Congress shall make no law respecting an establishment of religion, or prohibiting the free exercise thereof; or abridging the freedom of speech, or of the press; or the right of the people peaceably to assemble, and to petition the Government for a redress of grievances.
– First Amendment to the Constitution of the United States
Banned Books Week, an annual celebration of the freedom to read, will be celebrated September 18th-24th, 2022. This month, the library will be highlighting books that have been challenged or banned across the country in displays and shelf-talkers in the library.
One of the most cherished values in the library profession is fighting against censorship of any material. It is enshrined in the American Library Association’s Library Bill of Rights.
Recently, the ALA released a statement on a noticed uptick on challenges to books in libraries across the country:
We are committed to defending the constitutional rights of all individuals, of all ages, to use the resources and services of libraries. We champion and defend the freedom to speak, the freedom to publish, and the freedom to read, as promised by the First Amendment of the Constitution of the United States.
We stand opposed to censorship and any effort to coerce belief, suppress opinion, or punish those whose expression does not conform to what is deemed to be orthodox in history, politics, or belief. The unfettered exchange of ideas is essential to the preservation of a free and democratic society. (Source: ALA)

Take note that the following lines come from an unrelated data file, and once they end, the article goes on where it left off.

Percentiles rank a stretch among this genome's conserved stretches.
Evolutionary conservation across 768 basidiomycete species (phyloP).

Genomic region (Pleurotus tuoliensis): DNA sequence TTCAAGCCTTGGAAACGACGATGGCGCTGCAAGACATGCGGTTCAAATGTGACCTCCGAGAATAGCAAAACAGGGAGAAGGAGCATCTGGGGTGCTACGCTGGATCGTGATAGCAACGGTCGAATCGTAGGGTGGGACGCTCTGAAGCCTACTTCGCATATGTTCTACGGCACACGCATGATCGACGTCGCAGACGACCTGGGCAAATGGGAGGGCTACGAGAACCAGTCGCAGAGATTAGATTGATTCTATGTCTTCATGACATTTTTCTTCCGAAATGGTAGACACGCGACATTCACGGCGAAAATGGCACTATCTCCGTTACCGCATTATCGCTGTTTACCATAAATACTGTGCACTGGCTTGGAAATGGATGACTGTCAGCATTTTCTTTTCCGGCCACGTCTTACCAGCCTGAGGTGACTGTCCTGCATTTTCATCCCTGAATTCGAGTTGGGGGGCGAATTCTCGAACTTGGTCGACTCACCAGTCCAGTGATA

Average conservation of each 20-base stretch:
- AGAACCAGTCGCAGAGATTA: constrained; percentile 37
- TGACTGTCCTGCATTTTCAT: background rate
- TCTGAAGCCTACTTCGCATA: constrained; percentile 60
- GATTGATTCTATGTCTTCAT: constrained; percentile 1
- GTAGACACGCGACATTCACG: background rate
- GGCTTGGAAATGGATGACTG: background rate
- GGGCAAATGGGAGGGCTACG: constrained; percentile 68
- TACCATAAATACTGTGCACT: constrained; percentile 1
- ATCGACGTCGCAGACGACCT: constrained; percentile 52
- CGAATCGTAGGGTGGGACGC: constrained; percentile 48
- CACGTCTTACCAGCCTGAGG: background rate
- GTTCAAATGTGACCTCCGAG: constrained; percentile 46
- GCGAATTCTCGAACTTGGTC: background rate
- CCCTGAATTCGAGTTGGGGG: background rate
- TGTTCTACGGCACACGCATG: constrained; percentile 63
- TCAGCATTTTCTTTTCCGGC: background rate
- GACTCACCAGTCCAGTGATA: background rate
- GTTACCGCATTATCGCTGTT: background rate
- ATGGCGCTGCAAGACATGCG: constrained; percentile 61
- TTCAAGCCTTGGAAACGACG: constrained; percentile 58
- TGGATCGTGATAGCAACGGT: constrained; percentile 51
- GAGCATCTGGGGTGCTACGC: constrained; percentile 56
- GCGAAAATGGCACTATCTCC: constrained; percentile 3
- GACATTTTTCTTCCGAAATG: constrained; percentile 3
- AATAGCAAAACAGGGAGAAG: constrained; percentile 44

Banned Books Resources
The American Library Association condemns censorship and works to ensure free access to information. Every year, the Office for Intellectual Freedom (OIF) compiles a list of the Top 10 Most Challenged Books in order to inform the public about censorship in libraries and schools.
The EveryLibrary Institute and EveryLibrary are partnering with Dr. Tasslyn Magnusson, an independent researcher focused on the networks, organizations, and individual actors who are leading book banning and book challenge efforts in our nation’s school libraries and public libraries.
Most Challenged Books of 2021
Source: American Library Association’s Office for Intellectual Freedom
More Challenged Books
To Kill a Mockingbird by Harper Lee
Reasons: Banned and challenged for racial slurs and their negative effect on students, featuring a “white savior” character, and its perception of the Black experience
A Day in the Life of Marlon Bundo by Jill Twiss, illustrated by EG Keller
Reasons: challenged and vandalized for LGBTQIA+ content and political viewpoints, for concerns that it is “designed to pollute the morals of its readers,” and for not including a content warning
The Kite Runner by Khaled Hosseini
Reasons: This critically acclaimed, multigenerational novel was challenged and banned because it includes sexual violence and was thought to “lead to terrorism” and “promote Islam.”
The Perks of Being a Wallflower by Stephen Chbosky
Reasons: drugs/alcohol/smoking, homosexuality, offensive language, sexually explicit, unsuited for age group. Additional reasons: “date rape and masturbation”
And Tango Makes Three by Justin Richardson and Peter Parnell, illustrated by Henry Cole
Reasons: anti-family, homosexuality, political viewpoint, religious viewpoint, unsuited for age group. Additional reasons: “promotes the homosexual agenda”